The remaining named defendants played no role in the investigation or subsequent search of Rube's. While driving home on the evening of June 9, 2004, Mayor Kellogg noticed police activity at Rube's, so he stopped by the scene. (Defs.' L.R. 56.1 Stmt. ¶ 50.) Kellogg arrived at Rube's after the investigation began and after Haider had been arrested. (Id. ¶ 51.) Kellogg had no role in the investigation at Rube's nor did he search Haider or the premises. (Id. ¶ 52.) Muhammad, a Deputy Marshall at the time of the raid, did not participate in the raid because he was out of town on June 9, 2004. (Id. ¶¶ 7, 53.) Myers was a clerk with the City of Harvey Police Department and performed only clerical tasks related to Haider's arrest. (Id. ¶¶ 6, 48.) Lewis was employed by the City of Harvey as the Assistant to the Mayor and had no role in activities undertaken by the City of Harvey Police Department. (Id. ¶ 8.)
As for the defendants' role in processing Rube's liquor license, defendants admit that Mayor Kellogg was the Liquor Commissioner for the City of Harvey. (Id. ¶¶ 4, 64.) To obtain a City of Harvey liquor license, however, an applicant was required to submit an application to the Department of Planning and Development, pay all applicable fees, and pass a building inspection. (Id. ¶ 71.) LaTonya Rufus, the Director of Planning and Development for the City of Harvey, oversaw the City's business and liquor license approval process and explained that she would submit an application to Kellogg for approval only after the applicant submitted the requisite documents, paid all fees, and passed a building inspection. (Id. ¶¶ 68, 71.) Rube's liquor license expired on April 30, 2004. (Id. ¶ 66.) As of December 8, 2004, Haider had not completed the application process because his building was not in compliance with the City of Harvey Building Code, and so Haider's application for renewal of Rube's license could not be considered for approval. (Id. ¶ 69.) Although Lewis held the position of Assistant to the Mayor, Lewis did not assist Kellogg in his capacity as Liquor Commissioner. (Id. ¶ 65.)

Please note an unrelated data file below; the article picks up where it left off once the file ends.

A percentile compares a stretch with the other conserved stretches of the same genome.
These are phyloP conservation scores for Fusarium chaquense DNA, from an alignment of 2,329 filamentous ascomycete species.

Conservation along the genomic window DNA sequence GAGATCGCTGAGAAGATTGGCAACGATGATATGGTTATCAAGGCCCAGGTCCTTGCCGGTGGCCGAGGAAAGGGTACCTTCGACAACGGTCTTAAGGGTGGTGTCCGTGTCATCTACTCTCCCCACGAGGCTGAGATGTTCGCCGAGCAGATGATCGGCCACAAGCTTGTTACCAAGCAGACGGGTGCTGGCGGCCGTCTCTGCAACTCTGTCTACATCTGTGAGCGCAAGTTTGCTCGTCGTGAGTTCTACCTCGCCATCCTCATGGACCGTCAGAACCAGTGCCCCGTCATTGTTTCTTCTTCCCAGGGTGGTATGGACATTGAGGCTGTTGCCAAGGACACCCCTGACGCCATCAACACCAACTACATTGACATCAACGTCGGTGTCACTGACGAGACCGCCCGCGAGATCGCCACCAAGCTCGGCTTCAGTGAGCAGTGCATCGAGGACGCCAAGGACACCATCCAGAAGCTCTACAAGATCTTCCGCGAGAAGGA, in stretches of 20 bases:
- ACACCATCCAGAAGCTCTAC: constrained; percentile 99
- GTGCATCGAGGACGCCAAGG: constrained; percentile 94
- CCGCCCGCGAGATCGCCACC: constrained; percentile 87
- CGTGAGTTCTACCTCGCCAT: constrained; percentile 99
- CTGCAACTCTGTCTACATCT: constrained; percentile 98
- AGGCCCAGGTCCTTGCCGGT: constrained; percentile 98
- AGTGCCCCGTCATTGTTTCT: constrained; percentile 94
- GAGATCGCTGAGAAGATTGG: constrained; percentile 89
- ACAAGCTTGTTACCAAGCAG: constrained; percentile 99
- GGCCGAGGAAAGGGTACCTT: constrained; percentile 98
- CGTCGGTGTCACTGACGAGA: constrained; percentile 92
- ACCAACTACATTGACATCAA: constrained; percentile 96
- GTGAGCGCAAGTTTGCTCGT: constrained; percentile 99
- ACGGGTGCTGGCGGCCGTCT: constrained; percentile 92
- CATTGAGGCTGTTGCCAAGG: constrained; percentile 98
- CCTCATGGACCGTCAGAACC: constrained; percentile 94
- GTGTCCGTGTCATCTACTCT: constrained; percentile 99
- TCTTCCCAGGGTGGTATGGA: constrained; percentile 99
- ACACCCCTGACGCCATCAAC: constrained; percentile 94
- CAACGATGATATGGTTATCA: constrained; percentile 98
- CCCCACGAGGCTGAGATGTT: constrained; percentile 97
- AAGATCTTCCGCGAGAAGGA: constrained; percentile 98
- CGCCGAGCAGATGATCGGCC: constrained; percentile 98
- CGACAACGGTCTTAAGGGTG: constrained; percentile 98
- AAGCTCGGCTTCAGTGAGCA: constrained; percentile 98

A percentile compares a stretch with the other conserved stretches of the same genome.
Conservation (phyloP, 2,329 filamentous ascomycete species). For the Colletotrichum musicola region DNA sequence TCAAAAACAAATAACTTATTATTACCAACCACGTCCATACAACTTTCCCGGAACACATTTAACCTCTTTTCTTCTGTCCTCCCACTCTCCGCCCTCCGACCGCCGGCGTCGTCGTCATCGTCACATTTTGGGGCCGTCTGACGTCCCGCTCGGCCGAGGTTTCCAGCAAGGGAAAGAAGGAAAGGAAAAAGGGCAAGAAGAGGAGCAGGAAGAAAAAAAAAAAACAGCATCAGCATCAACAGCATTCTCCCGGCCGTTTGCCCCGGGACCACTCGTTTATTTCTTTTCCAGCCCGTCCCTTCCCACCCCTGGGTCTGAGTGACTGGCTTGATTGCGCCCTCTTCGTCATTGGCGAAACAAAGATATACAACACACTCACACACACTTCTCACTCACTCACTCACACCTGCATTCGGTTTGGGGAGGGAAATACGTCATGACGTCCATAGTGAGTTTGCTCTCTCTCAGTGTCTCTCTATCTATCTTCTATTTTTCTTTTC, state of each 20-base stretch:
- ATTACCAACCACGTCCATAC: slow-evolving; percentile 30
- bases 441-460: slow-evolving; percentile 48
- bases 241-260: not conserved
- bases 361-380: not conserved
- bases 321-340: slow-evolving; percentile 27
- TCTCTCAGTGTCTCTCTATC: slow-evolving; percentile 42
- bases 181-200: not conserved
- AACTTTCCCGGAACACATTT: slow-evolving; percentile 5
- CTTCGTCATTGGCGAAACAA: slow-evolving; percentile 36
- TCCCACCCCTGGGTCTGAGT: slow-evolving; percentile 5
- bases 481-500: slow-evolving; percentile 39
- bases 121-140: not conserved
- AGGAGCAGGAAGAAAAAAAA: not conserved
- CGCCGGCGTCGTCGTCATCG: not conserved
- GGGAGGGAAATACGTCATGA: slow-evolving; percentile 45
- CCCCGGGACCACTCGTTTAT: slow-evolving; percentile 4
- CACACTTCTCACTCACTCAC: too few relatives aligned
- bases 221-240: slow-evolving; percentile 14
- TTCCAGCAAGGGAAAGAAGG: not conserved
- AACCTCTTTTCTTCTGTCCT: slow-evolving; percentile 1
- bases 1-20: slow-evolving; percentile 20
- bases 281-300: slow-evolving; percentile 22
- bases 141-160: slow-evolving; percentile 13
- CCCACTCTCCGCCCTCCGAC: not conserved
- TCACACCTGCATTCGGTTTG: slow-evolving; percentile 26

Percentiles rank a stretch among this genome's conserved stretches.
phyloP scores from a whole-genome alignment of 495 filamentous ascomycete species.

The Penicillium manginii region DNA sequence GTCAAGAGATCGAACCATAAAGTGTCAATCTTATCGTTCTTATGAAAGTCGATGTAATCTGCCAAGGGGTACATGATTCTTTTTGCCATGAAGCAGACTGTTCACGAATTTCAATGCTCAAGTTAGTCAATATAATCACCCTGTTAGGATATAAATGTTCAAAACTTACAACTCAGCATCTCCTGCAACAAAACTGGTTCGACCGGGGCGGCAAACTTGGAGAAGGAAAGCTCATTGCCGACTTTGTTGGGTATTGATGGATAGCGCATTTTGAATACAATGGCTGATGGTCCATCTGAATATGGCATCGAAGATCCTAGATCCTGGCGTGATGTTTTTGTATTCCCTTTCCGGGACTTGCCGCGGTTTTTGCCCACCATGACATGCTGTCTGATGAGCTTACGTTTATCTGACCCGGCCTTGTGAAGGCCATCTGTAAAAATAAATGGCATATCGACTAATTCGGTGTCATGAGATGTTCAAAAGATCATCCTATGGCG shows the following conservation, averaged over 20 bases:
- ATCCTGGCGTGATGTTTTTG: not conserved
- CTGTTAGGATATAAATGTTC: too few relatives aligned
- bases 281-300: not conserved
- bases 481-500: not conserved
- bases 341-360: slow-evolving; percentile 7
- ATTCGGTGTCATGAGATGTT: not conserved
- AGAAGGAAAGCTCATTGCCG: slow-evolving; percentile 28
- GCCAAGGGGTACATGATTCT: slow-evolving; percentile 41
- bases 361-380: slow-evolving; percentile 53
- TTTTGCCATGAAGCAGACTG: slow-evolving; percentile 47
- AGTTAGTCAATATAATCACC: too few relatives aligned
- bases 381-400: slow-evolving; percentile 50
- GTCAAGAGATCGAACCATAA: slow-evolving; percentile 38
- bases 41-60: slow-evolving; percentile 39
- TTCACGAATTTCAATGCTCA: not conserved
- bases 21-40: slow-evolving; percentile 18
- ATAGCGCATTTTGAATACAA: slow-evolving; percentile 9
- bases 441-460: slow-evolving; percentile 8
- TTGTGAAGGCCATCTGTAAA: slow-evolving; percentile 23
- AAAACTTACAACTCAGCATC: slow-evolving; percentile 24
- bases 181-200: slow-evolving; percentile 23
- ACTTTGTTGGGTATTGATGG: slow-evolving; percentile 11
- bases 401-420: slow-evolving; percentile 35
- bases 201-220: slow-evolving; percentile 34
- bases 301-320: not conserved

B. The Procedural History
Two years (less one day) after the police activity at Rube's, Haider filed this lawsuit against Mayor Kellogg, Muhammad, Myers, Lewis, Harris, and Other Unknown Marshals. Haider filed a "Corrected Second Amended Complaint" approximately three months later, naming the above defendants and adding defendants not at issue here. In his Corrected Second Amended Complaint, Haider alleged four federal claims: (1) on June 9, 2004, defendants, acting at Kellogg's direction, unlawfully entered Rube's, conducted a search of the premises that was not supported by probable cause, and illegally seized Haider's personal property (Count I); (2) Kellogg, acting in concert with Lewis, unlawfully refused to renew Haider's liquor license (Count II); (3) defendants used excessive force against Haider when they "beat [him] about the body" following his arrest (Count III); and (4) defendants conspired to conduct a "Sham Raid" on Haider's business "for the purpose of looting the bar to steal [Haider's] personal properties and money" and to "interfere with [Haider's] right to free enterprise" (Count IV). Haider also alleged three state-law claims. On December 20, 2006, the court dismissed defendant Harris from the lawsuit for insufficient service of process. The court also dismissed the newly-added defendants as well as Haider's state law claims. (Dec. 20, 2006 Minute Order.) Now, the remaining defendants-Kellogg, Muhammad, Myers, and Lewis-request summary judgment in their favor on Haider's remaining claims.